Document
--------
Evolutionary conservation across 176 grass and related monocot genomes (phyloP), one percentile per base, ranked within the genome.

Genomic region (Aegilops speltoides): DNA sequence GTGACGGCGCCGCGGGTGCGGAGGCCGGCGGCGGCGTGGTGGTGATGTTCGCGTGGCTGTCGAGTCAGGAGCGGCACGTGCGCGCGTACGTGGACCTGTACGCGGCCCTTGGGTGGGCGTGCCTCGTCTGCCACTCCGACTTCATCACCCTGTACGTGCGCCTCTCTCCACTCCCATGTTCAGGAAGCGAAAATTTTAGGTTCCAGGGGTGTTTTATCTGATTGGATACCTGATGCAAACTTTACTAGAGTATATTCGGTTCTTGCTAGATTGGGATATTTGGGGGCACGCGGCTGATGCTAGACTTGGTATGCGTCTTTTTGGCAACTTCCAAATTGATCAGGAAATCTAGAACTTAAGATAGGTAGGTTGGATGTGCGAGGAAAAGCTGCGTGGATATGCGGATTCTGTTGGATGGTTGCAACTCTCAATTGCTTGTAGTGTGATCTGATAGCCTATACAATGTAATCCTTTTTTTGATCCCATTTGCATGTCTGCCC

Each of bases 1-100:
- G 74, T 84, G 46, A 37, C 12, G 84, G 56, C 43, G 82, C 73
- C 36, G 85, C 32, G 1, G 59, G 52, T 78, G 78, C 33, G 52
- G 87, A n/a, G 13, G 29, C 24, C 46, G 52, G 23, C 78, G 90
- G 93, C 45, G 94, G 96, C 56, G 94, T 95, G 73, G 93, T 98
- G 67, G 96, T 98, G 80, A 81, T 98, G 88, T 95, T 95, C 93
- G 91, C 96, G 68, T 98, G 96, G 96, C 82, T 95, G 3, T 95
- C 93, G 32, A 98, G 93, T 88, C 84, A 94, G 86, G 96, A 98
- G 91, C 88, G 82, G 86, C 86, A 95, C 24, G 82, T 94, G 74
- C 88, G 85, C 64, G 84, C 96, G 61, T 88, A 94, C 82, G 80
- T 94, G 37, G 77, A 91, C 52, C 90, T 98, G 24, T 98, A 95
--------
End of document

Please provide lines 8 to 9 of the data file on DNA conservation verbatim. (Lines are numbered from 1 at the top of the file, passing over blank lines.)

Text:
- G 67, G 96, T 98, G 80, A 81, T 98, G 88, T 95, T 95, C 93
- G 91, C 96, G 68, T 98, G 96, G 96, C 82, T 95, G 3, T 95